Why companies, for good reason, are moving to product-led growth instead of sales-led growth.
What would YOU rather do as a buyer of products and software?
OPTION 1: TRY BEFORE YOU BUY
→ Sign up and pay for a monthly service via website/app.
→ Try it out immediately.
→ Have your team give it a test run to understand value/usefulness.
→ If it creates an impact, talk to the enterprise sales team to start the sales process so more people in the company can use it.
→ If not, go on your way.
OPTION 2: BUY THEN TRY
→ Talk to the enterprise sales team first.
→ Schedule demo two weeks in advance.
→ Set up multiple meetings with multiple stakeholders.
→ Negotiate SLAs, contracts, etc.
→ Sign up for 1+ years of service and a lot of money.
→ Get team trained on service.
→ Try out the product/service.
When I put it this way, which I admit is an overly simplified approach, Option 1 looks like the clear winner. It’s, of course, not the answer to everything, but the shift to this model software sales should be on your radar.
The center of power has shifted from the buyer to the end-user. And the consumerization of software means that end-users now demand better experiences from the tools they use.
Software companies must rise to meet the demands of the market—and that means building a product for end-users and then distributing that product directly to those same end users. [src]
Product-led growth (PLG), or Option 2 in my example, is a growth strategy that emphasizes the product as the primary source of customer acquisition, conversion, and expansion.
And PLG companies are seeing a lot of success.
The Shift: From Top-Down to Bottom-Up Sales
I love this graphic. It gives a good perspective on what’s actually changing.
The CIO used to be the head honcho.
They determined what software was built/bought, what hardware would be used, and then informed the business and end-users. The end-users had no say in what software they can use on a daily basis.
Now, in the end-user era, we’re seeing many employees and internal teams trying out the software on a per month basis and proving out the impact. THEN the product starts getting more adoption within the enterprise.
This is not a new or novel concept, either.
A great example of a software product being adopted in the enterprise through the PLG bottom-up approach is Yammer, which was founded in 2008.
Employees signed up for the Yammer service on their own, without their employer's consent. The software started gaining traction within companies. Eventually, companies had no choice but to sign up for enterprise-level agreements to support their existing employee user base.
More recent examples of this are tools like Slack and Zoom. These are product-led companies with thousands of enterprise-level agreements. All bottom-up approaches. In this case, the employees spoke up, not the CIO.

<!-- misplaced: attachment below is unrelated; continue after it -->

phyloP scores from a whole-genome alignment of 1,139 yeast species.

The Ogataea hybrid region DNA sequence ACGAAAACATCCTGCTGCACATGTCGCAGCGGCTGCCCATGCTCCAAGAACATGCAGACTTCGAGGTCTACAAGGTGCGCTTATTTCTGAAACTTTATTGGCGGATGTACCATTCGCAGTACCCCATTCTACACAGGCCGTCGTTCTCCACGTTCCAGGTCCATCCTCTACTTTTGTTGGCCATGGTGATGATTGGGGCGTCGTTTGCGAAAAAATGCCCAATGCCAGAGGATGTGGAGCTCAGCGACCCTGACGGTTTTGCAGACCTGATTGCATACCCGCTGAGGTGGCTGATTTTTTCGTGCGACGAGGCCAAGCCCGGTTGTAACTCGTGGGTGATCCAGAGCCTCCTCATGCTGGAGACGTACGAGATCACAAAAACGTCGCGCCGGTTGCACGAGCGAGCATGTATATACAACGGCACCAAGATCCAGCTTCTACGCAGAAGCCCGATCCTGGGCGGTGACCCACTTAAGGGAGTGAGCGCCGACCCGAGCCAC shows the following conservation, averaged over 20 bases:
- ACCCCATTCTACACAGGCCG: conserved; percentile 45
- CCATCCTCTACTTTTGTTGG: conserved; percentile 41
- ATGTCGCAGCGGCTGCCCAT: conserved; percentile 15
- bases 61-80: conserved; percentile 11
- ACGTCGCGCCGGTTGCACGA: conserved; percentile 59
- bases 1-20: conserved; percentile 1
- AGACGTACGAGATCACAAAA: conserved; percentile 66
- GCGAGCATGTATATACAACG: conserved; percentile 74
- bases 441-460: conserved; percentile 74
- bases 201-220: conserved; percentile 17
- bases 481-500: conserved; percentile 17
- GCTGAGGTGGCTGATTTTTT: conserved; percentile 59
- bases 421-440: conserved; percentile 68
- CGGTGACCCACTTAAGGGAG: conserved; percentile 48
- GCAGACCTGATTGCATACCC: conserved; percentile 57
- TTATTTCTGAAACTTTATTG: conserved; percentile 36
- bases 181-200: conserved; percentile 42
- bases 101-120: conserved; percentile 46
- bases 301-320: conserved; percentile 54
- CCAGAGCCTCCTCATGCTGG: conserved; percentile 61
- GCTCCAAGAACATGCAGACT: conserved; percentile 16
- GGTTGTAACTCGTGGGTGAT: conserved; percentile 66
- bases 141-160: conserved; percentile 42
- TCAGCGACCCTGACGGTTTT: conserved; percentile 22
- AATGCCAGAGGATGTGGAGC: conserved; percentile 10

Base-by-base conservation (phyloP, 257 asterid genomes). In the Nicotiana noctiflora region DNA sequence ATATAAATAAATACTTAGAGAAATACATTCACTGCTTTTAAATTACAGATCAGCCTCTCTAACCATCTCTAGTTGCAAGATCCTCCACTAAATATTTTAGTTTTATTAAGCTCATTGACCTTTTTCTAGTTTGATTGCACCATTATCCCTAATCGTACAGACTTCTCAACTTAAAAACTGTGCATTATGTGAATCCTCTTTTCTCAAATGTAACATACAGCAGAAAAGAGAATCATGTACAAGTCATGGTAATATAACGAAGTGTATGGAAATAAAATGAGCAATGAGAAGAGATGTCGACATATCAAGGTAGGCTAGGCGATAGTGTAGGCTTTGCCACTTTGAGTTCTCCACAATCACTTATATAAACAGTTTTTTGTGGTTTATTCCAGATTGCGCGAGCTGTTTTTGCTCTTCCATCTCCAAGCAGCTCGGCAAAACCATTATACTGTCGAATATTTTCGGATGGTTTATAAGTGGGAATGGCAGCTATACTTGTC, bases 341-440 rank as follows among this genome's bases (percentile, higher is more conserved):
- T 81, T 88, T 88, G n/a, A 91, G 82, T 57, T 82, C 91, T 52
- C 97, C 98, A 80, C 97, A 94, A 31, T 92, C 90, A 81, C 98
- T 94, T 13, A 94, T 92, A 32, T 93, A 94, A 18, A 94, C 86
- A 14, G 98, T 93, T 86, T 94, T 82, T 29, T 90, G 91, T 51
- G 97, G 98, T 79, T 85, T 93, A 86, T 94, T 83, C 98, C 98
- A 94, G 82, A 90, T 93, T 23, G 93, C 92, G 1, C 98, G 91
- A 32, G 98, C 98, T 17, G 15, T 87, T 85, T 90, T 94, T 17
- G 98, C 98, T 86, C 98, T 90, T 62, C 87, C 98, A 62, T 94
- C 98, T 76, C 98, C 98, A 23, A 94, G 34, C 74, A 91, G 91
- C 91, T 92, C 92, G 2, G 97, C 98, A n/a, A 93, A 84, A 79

Product Led Growth Is a Company Strategy, not a Sales Tactic
The common factor, and the underlying definition, of product-led growth, is a self-serve product experience. That is what helps you acquire and retain customers. Everything else is tactics that you can modify based on your customer needs. A misconception I see with product-led growth is that people think of it as something the product team needs to do. It's actually a whole company strategy.
You can’t just pivot to PLG or use it as your entire customer acquisition model is flipped on its head.
It can’t be an afterthought.
Twilio, founded in 2008, is a great example of a company that adopted PLG as a core company belief.
You may not know what Twilio is, but if you’ve ever hauled an Uber, received a two-factor authentication text message, or booked an Airbnb, you’ve used Twilio.
The company only scaled its sales teams when Twilio determined quantitatively that there was enough enterprise demand in place (as demonstrated by lead velocity rate surpassing a certain threshold in a segment). The company proceeded to hire incrementally only when the cost of sale and average deal sizes justified an external hire.
Twilio made it as easy as possible to use the service. You didn’t need an enterprise agreement. You didn’t need a demo. You just needed the documentation, a few how-to-videos, and you were on your way to building your product.
Then the word spread.
Now, don’t get me wrong, they still have enterprise sales teams. They’re still signing MSAs and SLAs and everything that takes place in enterprise software agreements. That’s still the same.
What’s changed is how the customers were acquired in the first place.
Product-Led Growth Is a Growth Model That More Companies Should Adopt
Take a look at the options again. Think of yourself as a buyer and not as a software creator. What would work best for you? What would you prefer?
If your customer cannot try the product on their own—whether that's for security reasons or because they're just not a tech-savvy customer base—you’re going to be in a very tough spot. [src]
PLG is still a new term, but every company on planet earth, regardless of size, should be paying attention to the impact of it. It shouldn’t be ignored!